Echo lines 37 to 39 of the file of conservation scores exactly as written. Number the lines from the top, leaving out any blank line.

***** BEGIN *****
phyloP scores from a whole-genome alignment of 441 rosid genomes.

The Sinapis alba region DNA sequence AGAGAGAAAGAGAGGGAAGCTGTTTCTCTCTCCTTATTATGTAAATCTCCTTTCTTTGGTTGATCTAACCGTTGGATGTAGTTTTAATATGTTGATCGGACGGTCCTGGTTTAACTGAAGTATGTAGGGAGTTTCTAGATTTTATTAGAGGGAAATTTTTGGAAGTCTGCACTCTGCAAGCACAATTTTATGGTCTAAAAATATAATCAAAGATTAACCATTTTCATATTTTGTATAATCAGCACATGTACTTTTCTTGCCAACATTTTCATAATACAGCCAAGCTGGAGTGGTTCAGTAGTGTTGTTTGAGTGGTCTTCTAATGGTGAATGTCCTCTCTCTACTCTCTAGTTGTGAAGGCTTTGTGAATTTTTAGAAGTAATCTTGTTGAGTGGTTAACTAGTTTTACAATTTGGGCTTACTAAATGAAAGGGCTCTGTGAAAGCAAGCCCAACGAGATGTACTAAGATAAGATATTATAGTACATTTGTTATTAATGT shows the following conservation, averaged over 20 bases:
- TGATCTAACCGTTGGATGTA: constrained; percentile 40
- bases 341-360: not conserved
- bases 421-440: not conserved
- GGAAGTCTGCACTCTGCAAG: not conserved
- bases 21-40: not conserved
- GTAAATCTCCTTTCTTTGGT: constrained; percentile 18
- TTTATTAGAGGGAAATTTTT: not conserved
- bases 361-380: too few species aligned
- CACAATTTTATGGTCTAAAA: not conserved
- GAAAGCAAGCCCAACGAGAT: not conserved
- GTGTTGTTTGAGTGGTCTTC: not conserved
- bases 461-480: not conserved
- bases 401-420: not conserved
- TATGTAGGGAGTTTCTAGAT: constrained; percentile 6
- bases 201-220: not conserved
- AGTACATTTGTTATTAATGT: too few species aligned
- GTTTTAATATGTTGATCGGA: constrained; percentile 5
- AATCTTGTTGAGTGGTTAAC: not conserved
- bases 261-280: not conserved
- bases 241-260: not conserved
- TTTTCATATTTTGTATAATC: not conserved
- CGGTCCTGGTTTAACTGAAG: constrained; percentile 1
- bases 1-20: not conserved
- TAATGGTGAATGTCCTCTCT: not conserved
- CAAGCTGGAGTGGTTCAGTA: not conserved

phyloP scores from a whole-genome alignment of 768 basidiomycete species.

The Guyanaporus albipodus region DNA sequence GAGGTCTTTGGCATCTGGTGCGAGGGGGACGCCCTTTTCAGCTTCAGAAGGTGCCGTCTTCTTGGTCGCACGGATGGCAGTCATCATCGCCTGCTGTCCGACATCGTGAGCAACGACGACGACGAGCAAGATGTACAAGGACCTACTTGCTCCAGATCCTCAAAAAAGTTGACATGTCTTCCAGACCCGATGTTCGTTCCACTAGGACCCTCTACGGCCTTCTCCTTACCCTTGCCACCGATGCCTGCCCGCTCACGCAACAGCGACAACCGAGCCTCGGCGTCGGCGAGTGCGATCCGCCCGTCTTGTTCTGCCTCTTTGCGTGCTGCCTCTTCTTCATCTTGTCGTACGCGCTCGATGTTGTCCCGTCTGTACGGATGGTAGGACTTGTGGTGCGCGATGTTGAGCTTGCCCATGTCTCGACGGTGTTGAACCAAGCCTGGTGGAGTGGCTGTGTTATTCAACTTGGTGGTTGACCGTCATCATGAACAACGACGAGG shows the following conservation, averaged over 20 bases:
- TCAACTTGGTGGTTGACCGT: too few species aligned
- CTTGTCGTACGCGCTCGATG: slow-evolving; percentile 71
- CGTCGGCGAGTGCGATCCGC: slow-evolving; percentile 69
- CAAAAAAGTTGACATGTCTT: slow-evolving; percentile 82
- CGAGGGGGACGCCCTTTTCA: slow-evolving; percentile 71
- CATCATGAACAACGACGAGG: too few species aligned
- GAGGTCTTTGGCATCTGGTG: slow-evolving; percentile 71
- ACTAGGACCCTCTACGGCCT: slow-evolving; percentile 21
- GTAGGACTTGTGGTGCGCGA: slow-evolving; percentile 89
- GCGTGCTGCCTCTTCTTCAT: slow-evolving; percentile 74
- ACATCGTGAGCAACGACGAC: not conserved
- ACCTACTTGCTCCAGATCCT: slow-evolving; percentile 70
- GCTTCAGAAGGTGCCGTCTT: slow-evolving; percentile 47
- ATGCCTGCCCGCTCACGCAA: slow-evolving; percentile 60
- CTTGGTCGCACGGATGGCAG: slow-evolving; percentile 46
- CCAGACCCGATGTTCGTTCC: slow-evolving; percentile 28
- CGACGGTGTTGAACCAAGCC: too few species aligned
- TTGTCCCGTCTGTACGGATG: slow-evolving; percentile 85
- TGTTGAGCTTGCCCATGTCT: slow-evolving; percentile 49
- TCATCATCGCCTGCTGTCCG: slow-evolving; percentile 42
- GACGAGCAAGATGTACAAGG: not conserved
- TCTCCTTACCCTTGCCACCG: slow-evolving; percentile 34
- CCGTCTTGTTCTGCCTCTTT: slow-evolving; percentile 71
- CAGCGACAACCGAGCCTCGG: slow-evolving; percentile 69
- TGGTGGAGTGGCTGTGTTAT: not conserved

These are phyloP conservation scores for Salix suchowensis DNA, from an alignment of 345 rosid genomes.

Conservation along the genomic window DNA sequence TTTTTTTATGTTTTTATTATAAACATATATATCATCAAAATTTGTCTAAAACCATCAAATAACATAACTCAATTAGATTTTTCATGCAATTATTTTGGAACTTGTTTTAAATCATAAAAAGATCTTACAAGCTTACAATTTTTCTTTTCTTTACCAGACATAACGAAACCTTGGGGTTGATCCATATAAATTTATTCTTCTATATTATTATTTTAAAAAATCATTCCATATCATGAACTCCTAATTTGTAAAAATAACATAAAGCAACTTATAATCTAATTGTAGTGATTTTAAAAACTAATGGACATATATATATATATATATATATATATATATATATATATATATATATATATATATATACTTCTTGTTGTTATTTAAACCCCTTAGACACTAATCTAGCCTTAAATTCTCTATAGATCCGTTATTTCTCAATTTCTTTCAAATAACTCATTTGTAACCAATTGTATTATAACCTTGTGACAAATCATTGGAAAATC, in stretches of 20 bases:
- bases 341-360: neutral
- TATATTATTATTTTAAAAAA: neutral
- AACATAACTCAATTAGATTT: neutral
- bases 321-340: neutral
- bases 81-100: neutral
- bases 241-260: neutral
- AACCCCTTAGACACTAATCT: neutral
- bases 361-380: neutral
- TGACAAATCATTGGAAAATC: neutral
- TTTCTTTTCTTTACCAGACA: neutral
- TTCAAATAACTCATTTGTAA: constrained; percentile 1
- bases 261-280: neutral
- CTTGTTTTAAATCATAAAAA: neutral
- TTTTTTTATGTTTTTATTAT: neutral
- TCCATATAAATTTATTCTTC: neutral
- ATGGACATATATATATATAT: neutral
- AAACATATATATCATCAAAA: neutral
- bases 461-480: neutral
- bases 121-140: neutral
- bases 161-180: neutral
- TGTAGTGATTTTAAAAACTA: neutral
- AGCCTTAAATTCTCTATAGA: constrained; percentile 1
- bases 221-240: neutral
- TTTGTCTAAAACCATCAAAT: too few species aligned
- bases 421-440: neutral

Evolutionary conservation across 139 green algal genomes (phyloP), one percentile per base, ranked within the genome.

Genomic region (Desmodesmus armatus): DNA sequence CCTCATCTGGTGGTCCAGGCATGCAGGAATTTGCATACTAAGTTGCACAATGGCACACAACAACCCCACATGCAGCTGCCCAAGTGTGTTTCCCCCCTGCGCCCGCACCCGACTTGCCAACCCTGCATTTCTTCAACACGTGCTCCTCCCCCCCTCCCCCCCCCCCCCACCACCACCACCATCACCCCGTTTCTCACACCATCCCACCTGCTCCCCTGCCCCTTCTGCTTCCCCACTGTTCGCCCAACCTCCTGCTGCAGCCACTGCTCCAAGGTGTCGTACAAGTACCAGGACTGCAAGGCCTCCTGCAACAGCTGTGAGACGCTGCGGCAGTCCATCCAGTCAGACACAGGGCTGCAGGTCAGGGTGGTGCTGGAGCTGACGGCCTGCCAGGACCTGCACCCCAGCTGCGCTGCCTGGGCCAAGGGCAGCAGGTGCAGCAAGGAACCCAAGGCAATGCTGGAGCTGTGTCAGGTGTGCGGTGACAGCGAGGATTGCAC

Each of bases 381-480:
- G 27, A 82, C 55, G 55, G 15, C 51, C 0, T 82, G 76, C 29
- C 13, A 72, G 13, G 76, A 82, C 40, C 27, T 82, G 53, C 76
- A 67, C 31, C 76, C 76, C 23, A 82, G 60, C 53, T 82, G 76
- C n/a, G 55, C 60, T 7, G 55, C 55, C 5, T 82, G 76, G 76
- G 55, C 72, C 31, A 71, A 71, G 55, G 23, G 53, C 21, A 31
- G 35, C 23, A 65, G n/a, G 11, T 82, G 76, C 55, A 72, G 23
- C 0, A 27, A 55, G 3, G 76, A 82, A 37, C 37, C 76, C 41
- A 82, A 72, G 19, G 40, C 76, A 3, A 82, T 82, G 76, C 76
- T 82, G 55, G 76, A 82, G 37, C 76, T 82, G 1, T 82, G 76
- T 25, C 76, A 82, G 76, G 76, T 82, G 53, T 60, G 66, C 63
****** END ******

- ACTAGGACCCTCTACGGCCT: slow-evolving; percentile 21
- GTAGGACTTGTGGTGCGCGA: slow-evolving; percentile 89
- GCGTGCTGCCTCTTCTTCAT: slow-evolving; percentile 74